I write from the airport, on my way to another wedding. This is the last one of the year, in a fact until next summer. This summer, I seemed to be off to a wedding every other weekend. These were mostly commitments I had made before being assigned to come to Portland. I have loved attending each wedding, but feel it has been unfair to Fr. Ron, the Associate Pastor. So I am grateful for the upcoming hiatus.
As I headed toward the departure gate, I saw a very large display ad with people wearing various types of clothing and the question: "What clothes show your power?" What a strange question! I could not make a choice from the display, as they were all women's clothing, but I also could not answer the question in terms of my own wardrobe. I dress for the occasion, not for power.
As a priest, of course, I sometimes wear garments that no one else is wearing, but that is about function, not power. I don't have any power. I have certain responsibilities and authority, but not power. I learned a long time ago that I am ultimately powerless over just about everything. That is, I cannot think of many things over which I have total and absolute control, with no room for doubt or error.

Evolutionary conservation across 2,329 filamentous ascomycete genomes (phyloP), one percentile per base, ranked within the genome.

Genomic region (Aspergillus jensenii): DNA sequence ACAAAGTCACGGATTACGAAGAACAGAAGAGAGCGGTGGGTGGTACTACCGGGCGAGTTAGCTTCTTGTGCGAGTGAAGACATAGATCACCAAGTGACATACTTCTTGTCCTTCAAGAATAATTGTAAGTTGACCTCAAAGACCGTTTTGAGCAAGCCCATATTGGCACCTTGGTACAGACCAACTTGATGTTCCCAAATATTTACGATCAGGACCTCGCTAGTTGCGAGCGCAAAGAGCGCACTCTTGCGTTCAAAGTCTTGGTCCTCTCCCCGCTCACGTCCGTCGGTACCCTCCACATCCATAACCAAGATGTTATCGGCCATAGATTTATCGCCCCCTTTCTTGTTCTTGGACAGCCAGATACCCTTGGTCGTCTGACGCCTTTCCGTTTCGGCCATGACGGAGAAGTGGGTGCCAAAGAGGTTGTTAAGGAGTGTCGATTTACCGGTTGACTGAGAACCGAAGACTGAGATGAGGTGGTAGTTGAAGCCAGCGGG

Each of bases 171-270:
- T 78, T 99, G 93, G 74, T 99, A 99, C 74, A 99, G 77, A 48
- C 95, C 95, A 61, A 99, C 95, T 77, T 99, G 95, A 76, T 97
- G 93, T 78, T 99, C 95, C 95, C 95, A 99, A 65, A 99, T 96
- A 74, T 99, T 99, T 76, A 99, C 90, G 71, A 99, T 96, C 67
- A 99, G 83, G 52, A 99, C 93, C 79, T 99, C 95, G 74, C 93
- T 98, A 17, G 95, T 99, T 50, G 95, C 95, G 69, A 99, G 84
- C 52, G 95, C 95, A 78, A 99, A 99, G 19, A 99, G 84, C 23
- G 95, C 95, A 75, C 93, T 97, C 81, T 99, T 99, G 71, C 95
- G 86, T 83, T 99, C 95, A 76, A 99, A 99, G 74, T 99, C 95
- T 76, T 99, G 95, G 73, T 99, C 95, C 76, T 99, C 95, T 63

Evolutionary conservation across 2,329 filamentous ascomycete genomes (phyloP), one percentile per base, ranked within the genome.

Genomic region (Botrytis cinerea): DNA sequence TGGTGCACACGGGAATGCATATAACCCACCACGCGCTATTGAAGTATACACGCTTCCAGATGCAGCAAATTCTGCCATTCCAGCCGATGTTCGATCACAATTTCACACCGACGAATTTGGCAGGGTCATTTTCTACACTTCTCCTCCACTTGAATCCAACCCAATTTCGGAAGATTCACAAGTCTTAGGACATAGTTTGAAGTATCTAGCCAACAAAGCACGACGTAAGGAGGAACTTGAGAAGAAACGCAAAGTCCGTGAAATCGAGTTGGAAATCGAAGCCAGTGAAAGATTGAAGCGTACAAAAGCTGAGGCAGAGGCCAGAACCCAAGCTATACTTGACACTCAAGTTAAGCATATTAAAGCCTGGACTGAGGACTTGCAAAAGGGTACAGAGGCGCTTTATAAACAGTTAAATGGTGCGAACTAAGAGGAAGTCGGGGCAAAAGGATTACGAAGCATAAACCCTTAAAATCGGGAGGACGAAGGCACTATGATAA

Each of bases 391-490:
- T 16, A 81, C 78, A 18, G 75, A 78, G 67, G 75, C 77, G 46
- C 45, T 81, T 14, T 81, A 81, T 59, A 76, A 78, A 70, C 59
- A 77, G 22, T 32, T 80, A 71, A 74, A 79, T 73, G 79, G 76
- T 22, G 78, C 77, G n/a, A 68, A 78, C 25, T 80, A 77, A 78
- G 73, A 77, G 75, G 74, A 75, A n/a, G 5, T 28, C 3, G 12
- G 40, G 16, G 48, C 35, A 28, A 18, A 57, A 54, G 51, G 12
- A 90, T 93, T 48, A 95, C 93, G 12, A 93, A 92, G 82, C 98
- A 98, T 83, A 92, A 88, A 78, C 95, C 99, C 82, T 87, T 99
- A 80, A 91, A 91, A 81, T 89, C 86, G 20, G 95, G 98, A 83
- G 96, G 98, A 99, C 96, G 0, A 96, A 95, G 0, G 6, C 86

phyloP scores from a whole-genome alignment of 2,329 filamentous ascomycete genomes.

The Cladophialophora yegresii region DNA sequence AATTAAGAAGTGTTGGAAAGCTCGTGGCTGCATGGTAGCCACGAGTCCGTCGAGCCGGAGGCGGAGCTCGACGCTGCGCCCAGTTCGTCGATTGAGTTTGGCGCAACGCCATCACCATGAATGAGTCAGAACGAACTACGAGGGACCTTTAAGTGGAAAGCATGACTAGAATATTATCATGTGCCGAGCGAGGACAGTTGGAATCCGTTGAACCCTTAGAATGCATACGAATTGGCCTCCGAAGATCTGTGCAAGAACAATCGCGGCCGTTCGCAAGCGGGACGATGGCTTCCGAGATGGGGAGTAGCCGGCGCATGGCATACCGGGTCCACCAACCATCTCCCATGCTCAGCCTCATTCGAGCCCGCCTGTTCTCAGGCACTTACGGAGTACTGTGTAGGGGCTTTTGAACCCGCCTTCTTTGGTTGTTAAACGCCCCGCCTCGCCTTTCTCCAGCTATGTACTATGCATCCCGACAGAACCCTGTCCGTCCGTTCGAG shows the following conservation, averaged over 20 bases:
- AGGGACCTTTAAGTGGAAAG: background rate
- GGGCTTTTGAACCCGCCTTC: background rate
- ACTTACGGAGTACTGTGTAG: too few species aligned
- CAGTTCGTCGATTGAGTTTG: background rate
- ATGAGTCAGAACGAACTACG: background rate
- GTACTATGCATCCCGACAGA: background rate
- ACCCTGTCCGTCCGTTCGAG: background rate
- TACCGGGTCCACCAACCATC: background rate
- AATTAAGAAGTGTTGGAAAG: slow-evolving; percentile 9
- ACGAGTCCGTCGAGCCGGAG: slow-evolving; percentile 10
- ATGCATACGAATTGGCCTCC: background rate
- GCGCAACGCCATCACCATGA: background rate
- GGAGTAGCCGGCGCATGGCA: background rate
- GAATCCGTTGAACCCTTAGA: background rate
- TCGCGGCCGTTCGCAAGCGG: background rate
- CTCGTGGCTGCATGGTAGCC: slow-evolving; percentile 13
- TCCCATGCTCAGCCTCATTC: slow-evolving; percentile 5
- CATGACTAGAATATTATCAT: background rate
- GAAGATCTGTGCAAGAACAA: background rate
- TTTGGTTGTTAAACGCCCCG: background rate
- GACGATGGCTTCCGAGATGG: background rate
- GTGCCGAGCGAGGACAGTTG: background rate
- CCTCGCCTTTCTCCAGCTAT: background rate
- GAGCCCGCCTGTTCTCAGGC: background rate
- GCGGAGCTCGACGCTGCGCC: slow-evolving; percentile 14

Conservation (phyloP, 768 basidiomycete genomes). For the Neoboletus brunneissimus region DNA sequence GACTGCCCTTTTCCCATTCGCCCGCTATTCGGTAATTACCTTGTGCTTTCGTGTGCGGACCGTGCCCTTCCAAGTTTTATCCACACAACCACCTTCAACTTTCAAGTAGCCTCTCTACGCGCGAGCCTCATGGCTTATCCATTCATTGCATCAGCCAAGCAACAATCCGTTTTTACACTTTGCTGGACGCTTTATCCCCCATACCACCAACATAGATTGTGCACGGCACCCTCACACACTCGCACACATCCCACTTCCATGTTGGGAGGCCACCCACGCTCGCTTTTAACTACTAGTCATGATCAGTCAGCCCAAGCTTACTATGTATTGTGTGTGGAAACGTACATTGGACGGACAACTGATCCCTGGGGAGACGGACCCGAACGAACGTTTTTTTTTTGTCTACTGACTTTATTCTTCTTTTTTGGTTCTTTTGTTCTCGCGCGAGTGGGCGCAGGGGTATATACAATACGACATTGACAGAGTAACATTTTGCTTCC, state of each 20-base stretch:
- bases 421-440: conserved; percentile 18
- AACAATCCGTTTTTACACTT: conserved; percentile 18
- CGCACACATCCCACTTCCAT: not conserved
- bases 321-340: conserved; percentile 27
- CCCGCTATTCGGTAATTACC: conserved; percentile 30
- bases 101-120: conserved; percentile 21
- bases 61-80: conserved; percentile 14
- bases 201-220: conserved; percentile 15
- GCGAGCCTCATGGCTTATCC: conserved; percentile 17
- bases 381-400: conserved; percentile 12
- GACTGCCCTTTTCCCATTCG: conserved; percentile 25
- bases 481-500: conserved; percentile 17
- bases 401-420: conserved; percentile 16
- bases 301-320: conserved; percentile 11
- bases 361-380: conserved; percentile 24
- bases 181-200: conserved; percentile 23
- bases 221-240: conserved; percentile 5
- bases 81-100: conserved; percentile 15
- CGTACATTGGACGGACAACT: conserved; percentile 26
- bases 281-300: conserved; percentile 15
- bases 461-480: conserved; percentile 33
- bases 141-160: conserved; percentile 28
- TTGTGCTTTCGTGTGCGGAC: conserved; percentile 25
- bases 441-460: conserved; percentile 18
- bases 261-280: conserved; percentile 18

People certainly could attribute power to someone based on how they are dressed. Think of uniformed police, or a judge. Or even a priest in vestments or Roman collar. But that doesn't mean they have power. If power is defined as the absolute ability to control, with no possibility of doubt or error, does any human have real power? I do not think so. So why pretend?
There must be some payoff for those who pretend: their egos are enhanced; they have the delusion of control; certain inadequacies are made invisible, at least to themselves.
Royalty, in most places, does not dress any differently than other citizens. Some workers wear uniforms for purposes of identity. I can think of only a few professions which dress to power: police; military; clergy. It is interesting to note that people in each of these professions are sometimes seen as being abusive. I cannot speak about police or military, but I certainly admit there are priests and seminarians whose insistence on dressing in a religious habit or cassock appears to be based on a desire to not be mistaken for a mere mortal!
There are many reasons for dressing in a uniform or religious garb that have nothing to do with a pretense of power, of course, but using what one wears as a way to pretend to be superior to others can be a subtle form of bullying, I fear. The hierarchical vestments in religion and the awe-provoking fanciness of a general's uniform do instill a sense of silliness, at times. The emperor's clothes help tremendously in the quest for power.
Why is this my reflection for the week? That display in the airport really pushed some button within me, and I feel compelled to speak some truth to power.